I just couldn't resist, sorry:
Boehner defeated fellow Republican Rep. Roy Blunt (news, bio, voting record) of Missouri, 122-109, after lagging behind his rival in a first, inconclusive vote of GOP House members. The third contender — John Shadegg of Arizona — withdrew after finishing last in the initial round.
Blunt, who had been the front-runner, remains the GOP whip. "Believe me, the world goes on," he said.
"We have a great leadership team," Blunt said. "We're going to work to make the Congress better, more importantly we're going to work to make the country better, and I look forward to working with John Boehner as majority leader to make that happen."
Boehner campaigned as a candidate of reform, and said his experience as chairman of the House Education and Workforce Committee had demonstrated his ability to pass major legislation.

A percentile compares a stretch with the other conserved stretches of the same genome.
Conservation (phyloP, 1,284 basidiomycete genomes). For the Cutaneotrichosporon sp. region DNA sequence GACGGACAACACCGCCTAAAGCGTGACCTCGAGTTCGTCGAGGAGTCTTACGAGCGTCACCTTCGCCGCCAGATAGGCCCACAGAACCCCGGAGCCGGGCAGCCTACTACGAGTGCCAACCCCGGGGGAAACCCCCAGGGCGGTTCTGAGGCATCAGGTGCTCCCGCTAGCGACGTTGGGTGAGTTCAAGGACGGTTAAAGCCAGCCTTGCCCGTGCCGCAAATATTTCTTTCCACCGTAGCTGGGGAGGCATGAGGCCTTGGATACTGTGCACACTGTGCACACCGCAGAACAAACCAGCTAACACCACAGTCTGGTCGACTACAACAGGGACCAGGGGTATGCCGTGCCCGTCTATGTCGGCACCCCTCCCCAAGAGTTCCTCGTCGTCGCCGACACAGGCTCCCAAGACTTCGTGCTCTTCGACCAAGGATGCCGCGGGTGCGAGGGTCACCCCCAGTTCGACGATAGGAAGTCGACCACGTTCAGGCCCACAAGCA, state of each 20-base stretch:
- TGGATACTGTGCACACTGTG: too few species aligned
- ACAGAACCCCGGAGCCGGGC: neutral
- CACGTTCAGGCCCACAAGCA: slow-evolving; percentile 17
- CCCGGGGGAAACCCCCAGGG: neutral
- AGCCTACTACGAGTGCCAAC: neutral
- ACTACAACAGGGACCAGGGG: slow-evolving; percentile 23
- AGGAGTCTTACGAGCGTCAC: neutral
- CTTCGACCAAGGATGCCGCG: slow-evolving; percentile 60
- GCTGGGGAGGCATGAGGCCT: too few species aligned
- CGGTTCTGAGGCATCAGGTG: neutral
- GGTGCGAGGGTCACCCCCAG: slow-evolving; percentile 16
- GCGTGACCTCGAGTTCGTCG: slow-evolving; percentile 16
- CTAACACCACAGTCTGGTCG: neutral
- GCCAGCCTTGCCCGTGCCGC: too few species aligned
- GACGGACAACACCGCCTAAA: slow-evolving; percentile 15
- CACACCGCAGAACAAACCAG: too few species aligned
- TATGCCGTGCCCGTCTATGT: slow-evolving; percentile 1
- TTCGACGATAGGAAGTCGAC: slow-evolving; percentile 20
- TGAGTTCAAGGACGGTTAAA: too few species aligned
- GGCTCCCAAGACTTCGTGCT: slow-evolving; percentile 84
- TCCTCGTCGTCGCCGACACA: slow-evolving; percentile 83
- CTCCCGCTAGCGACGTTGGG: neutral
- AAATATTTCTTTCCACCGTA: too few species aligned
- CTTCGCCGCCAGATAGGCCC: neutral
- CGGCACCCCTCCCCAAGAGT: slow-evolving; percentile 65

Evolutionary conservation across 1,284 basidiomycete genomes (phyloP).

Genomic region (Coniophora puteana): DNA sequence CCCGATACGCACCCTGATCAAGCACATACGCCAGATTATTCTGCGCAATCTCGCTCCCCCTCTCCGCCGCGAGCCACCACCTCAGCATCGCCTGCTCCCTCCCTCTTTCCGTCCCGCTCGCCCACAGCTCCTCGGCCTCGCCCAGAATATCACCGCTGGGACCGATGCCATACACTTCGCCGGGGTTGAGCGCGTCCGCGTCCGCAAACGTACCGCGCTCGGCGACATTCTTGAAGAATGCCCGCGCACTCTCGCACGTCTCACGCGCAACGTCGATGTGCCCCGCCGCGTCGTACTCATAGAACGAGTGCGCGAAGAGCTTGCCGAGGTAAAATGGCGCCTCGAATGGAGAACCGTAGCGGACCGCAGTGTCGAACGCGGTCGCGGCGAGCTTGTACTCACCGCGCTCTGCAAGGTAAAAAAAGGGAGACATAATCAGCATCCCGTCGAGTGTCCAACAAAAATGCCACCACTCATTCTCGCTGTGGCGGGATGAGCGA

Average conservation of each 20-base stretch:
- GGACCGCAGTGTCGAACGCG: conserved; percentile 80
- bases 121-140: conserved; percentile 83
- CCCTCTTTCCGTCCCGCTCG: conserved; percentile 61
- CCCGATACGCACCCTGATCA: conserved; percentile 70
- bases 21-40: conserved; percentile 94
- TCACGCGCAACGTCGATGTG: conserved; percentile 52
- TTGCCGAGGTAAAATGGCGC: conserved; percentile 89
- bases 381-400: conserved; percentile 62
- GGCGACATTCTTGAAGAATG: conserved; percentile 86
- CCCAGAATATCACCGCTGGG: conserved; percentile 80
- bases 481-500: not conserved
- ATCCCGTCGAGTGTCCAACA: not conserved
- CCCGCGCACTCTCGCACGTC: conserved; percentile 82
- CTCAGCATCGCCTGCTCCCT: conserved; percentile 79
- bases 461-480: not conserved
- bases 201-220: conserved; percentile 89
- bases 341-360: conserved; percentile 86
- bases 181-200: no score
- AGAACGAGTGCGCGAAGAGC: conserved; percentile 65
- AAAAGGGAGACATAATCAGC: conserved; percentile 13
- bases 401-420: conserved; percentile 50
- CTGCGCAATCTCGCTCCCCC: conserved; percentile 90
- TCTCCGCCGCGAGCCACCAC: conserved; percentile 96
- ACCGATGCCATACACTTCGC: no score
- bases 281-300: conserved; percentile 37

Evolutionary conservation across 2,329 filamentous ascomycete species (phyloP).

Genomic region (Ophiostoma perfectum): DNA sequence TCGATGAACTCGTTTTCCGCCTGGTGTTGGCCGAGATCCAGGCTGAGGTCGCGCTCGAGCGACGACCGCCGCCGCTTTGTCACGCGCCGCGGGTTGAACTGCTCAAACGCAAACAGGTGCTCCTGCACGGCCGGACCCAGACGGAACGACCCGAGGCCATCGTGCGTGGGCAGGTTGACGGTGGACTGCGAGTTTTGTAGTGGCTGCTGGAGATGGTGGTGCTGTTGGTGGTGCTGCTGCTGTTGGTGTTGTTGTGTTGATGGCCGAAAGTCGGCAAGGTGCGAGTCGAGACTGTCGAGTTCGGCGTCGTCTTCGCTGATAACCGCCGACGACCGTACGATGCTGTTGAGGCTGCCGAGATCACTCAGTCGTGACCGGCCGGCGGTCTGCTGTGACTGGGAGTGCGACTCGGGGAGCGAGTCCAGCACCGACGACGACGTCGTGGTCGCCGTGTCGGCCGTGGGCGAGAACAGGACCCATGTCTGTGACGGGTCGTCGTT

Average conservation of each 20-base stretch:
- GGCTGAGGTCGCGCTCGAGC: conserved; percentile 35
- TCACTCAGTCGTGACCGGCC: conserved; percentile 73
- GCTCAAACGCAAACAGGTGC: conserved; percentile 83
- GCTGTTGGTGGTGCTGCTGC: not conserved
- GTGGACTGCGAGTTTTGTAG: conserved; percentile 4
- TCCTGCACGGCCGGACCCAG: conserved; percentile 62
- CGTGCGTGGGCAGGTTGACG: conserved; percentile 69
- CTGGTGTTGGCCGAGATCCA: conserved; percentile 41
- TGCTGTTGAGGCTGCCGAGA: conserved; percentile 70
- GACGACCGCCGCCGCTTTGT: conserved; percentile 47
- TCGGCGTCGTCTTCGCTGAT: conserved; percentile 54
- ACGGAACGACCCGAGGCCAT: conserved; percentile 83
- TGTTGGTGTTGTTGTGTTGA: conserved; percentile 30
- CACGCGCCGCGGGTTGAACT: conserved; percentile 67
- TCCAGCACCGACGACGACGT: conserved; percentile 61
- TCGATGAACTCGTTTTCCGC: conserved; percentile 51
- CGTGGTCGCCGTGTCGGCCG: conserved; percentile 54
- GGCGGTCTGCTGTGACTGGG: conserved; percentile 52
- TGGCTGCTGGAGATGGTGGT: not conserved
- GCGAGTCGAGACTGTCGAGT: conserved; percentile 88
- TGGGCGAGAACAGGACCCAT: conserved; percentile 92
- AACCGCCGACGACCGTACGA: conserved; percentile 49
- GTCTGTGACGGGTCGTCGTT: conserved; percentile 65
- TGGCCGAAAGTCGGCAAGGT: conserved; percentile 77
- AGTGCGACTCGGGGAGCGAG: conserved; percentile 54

While the GOP will surely try to play this as an achievement for reform and new direction within the House caucus, Boehner's fellow Ohioans aren't so sure:
Boehner depicts himself as a reformer despite his recent $5,000 donation to DeLay's legal defense fund. Boehner has also worked extensively with lobbyists to marshal support for legislation and continues to raise money from them, while calling for the end of the Republican Party's "K Street Project" that boosts GOP ties with lobbyists. Blunt's wife and other family members are lobbyists. Shadegg has fewer ties with the lobbying community.
Yet a list of supporters that Boehner circulated conspicuously excluded the scandal-tainted [Ohio GOP Rep Bob] Ney.
Boehner spokesman Don Seymour said his boss "would be proud" to have Ney's vote, but didn't ask Ney to take a public stance because he "hasn't wanted to add any further pressure on top of what he's already going through."
Yeah, they were really prioritizing Ney's best interests on that one. :rolleyes:
Meet the new boss!